So thank you, Esther, for introducing us silly Americans to new ideas and methods! I never would have tried this were it not for this challenge, and I am really excited to puddings – both savory and sweet, to my kitchen repertoire! I already have ideas for more puddings I want to try… Now that is a sign of a great challenge!!

18 comments:

  1. mmm chocolat chips
    I really like what you did with the recipe.

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  2. Well done! All of them are really nice and must've been delicious!Well done!

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  3. Now I feel all inspired to do a crust one - I love pie but was running a bit late so I went with the pud but this looks great!

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  4. WOW from your posting your really have found a new technique for baking (steaming LOL LOL)!!! Your puddings sound like they went down like a bomb (this means a good thing) and no leftovers that is always a good sign. Superb work on this challenge and great that you will did doing it again. Cheers from Audax in Sydney Australia. Lovely series of photos also.

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  5. I'm really impressed with your improvisation....well done!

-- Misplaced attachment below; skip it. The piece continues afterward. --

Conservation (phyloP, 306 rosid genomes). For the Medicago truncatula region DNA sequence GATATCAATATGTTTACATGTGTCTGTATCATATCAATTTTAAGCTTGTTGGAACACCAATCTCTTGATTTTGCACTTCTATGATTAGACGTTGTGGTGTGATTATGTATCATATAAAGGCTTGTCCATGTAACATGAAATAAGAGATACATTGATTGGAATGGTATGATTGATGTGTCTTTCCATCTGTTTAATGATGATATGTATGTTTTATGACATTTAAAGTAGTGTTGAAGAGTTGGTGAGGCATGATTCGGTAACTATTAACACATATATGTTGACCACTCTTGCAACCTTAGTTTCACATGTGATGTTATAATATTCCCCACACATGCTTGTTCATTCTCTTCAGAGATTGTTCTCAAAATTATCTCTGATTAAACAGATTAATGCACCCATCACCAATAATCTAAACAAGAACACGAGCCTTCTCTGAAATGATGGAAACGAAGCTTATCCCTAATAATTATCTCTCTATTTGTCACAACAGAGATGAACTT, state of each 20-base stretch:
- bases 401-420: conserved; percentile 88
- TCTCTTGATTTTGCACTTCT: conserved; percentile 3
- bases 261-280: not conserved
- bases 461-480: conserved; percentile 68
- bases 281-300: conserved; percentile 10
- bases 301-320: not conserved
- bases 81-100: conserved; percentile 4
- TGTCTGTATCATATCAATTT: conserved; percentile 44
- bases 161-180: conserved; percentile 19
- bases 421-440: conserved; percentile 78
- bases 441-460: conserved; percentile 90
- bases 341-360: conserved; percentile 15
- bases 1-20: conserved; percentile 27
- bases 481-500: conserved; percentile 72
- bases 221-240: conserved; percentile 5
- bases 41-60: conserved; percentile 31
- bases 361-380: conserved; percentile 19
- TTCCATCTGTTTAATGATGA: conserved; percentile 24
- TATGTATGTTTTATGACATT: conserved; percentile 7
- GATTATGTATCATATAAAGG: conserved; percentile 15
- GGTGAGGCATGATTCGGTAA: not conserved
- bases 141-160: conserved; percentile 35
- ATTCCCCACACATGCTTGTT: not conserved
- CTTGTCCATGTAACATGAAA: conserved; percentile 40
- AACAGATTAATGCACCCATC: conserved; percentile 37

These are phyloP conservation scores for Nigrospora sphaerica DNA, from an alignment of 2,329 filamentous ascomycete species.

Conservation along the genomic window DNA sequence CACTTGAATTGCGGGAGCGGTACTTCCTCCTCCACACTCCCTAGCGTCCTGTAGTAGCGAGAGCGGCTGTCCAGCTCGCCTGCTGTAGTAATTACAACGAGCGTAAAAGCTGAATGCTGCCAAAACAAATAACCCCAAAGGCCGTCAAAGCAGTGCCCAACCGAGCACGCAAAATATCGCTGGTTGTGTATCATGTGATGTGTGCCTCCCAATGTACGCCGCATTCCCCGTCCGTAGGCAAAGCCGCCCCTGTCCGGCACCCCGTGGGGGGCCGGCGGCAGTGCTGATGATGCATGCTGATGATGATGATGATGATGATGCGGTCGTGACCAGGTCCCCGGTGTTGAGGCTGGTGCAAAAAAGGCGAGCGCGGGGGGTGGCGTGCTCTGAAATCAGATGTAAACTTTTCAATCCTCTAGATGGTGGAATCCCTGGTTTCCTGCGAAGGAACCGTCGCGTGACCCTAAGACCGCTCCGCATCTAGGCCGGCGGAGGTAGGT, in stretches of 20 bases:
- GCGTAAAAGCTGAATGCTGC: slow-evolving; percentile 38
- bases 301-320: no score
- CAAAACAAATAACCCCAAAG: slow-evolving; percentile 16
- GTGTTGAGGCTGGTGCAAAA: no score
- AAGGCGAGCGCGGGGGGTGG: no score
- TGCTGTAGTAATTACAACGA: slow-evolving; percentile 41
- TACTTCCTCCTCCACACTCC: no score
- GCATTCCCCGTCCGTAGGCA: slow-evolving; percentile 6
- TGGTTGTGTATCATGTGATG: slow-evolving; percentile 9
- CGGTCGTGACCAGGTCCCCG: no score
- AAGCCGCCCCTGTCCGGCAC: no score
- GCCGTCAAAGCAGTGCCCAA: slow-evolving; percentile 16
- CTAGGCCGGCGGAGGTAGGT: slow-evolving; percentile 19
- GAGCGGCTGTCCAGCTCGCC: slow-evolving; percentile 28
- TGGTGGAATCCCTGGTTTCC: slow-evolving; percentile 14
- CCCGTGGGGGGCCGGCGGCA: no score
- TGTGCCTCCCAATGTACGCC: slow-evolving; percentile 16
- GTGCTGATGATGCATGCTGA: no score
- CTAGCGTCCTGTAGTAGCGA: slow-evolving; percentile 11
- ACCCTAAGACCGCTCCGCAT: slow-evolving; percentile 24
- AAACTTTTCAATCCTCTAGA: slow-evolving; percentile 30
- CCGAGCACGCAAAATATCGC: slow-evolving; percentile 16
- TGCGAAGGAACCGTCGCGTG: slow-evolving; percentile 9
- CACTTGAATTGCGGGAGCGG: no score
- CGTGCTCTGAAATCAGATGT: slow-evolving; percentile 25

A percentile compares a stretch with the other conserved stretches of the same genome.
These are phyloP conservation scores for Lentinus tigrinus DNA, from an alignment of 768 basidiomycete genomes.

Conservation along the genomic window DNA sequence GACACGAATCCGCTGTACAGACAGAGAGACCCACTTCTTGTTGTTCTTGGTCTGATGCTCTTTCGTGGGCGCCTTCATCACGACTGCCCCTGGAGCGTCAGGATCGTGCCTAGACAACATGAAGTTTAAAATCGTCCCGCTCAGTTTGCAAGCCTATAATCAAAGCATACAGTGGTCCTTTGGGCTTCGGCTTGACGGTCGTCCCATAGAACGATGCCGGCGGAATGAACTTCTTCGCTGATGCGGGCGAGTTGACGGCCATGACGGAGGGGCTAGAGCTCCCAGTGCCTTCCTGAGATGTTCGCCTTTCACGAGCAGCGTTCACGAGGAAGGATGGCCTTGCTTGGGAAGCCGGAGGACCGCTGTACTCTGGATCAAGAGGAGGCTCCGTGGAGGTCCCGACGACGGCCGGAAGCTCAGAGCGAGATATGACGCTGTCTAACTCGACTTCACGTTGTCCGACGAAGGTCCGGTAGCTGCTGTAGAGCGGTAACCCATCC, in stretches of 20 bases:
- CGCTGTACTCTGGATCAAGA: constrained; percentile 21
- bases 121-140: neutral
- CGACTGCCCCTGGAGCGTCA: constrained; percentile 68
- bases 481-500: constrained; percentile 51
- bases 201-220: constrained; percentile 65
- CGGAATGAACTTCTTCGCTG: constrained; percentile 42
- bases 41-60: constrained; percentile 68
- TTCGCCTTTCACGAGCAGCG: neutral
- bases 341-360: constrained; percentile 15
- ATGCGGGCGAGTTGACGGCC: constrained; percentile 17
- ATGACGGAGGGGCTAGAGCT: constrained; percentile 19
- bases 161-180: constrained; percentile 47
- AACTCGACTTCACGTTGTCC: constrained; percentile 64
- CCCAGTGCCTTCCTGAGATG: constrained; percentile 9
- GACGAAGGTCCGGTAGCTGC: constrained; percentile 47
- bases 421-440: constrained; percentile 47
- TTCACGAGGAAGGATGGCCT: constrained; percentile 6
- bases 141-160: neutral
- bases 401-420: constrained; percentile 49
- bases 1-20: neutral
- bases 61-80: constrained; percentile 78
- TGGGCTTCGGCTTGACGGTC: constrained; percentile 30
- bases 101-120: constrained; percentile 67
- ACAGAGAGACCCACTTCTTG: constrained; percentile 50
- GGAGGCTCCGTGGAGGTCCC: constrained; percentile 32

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  6. Wow, well done for this month challenge, all of your version look wonderful.

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  7. Your puddings look great! I too, after reading the descriptions in the challenge, thought that anything can be called a pudding if you make it in a pudding dish. Nice job on the challenge, and even branching out and experimenting with the recipes!

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  8. These all look amazing! Great job!!

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  9. Great job with the challenge! I also loved the chocolate pudding.

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  10. Yummy!! I will definitely try the chocolate pudding from the pudding club!

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  11. Wow! You went all out on this challenge! The second looks like the yummiest pot pie!

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  12. Your improvisations all look absolutely good. Glad to meet a fellow vegetarian Daring Baker too. :)

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  13. Wow! It sounds delicious! I was too afraid to try and work with suet, but it really looks yummy.

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  14. Well done! All of your puddings look wonderful - and while I don't know when I will try it, I definitely want to try the chocolate. The "pot pie" puddings look very good as well. Nice job on the challenge!

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  15. Wow - you really went all out. I'm impressed! Nice blog too - I love reading other "mommy blogs". I'm going to try to get up the nerve to try your challuh recipe...I've always wanted to master bread but am apprehensive about yeasted goods. Yours looks amazing!

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  16. Chocolate and cinnamon - what a wonderfully fragrant combination for a pudding!! As for jam puds - they are my favourite!!

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  17. Wow, you really tried them all! I really like the look of your savoury puddings - I'll be sure to give those a try someday. Great job on the challenge, Ruth!